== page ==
Many large employers are acting now to implement, or move toward implementing, some elements of the Affordable Care Act (ACA) that will not be required until 2014 or later, suggests the latest report on health-plan design changes by the National Business Group on Health.

In some cases, the moves are not necessarily an effort to get ahead of the upcoming requirements; rather, they are in line with ongoing trends in employer-sponsored health-care coverage that the reform law merely recognized and fashioned as “essential” benefits, says Helen Darling, CEO of the nonprofit association, whose 329 member organizations all have more than 5,000 employees.

For example, 27% of the 83 employers that participated in the group’s research effort are planning changes for 2012 to the annual benefit limits under preventive and wellness services. That may be a seeming nod to the forthcoming ban on annual coverage caps for all types of health-care services, but large companies have been increasing or eliminating caps for years. “They didn’t need a law to tell them to do that,” contends Darling. “Some decided to change or remove the caps because they’re not popular with employees, and some decided it didn’t cost all that much to do so anyway.”

Similarly, while companies will be required as of 2014 to automatically enroll new hires into a health plan, large ones have already been increasingly on that path.

(It should be noted that trends in plan design among large companies are far from meaningless for smaller ones. The choices big employers make tend to trickle down, and also to drive what insurers offer to others.)

The association’s research did address a number of future-looking points with regard to the ACA, such as by asking survey participants what they expect to be their default health plan for newly hired employees. While one-third said they have not decided or noted that they offer only one health plan, 27% expect the default to be whichever plan is least costly for the employee, topping the 18% who are looking at the least costly plan for the employer.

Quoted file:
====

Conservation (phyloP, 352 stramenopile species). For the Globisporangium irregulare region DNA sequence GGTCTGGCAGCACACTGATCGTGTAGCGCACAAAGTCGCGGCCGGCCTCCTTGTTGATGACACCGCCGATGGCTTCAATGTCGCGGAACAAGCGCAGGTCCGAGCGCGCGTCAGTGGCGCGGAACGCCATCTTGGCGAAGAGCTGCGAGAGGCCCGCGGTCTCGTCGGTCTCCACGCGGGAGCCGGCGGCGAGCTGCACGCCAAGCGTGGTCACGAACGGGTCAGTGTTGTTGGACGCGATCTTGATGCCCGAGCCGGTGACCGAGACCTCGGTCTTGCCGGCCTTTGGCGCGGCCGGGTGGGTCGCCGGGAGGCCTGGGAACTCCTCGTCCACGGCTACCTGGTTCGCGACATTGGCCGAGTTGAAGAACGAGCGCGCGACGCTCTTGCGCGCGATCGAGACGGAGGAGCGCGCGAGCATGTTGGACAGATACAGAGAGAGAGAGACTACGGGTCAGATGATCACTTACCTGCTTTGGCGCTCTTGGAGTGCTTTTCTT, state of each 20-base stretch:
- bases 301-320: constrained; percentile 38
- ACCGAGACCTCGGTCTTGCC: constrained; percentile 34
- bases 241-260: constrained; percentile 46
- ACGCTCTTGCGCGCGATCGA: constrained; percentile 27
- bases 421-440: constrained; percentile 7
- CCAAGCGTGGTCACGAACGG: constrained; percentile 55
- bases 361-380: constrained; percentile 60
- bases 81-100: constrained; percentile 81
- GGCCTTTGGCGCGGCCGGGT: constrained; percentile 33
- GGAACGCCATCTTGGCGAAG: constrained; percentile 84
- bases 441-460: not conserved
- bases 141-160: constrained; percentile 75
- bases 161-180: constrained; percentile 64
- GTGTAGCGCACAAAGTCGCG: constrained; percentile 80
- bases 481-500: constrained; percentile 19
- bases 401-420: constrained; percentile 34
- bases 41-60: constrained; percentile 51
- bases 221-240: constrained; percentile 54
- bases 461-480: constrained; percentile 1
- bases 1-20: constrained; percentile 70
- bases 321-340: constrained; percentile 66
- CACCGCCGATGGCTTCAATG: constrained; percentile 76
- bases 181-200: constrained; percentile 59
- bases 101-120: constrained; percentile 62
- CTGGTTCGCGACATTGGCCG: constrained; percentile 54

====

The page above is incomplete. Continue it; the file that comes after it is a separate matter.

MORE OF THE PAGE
But, Darling notes, a budding trend among “leading” employers in health-plan design is to make available a superior plan for employees who participate in wellness and preventive initiatives that target their particular risk factors, while others would get the lesser plan. “We know from behavioral economics that the most powerful way to motivate people is through loss aversion,” she says. “We hate to lose something. So you can say to employees, if you don’t do these things to make yourself healthier, you’re not going to get the good plan.”

The survey also found that only 23% of the large companies expect to still have a “grandfathered” plan in 2012 (meaning that, in exchange for an exemption from implementing some of the ACA’s provisions, they have made no significant changes since the act’s passage to the employer’s and employees’ respective shares of the total health-care tab). Even so, that 23% figure may be somewhat artificially high. Some employers are stuck with health-care plans that were agreed upon in collective bargaining with unionized workers, so they don’t even have a choice about whether to grandfather.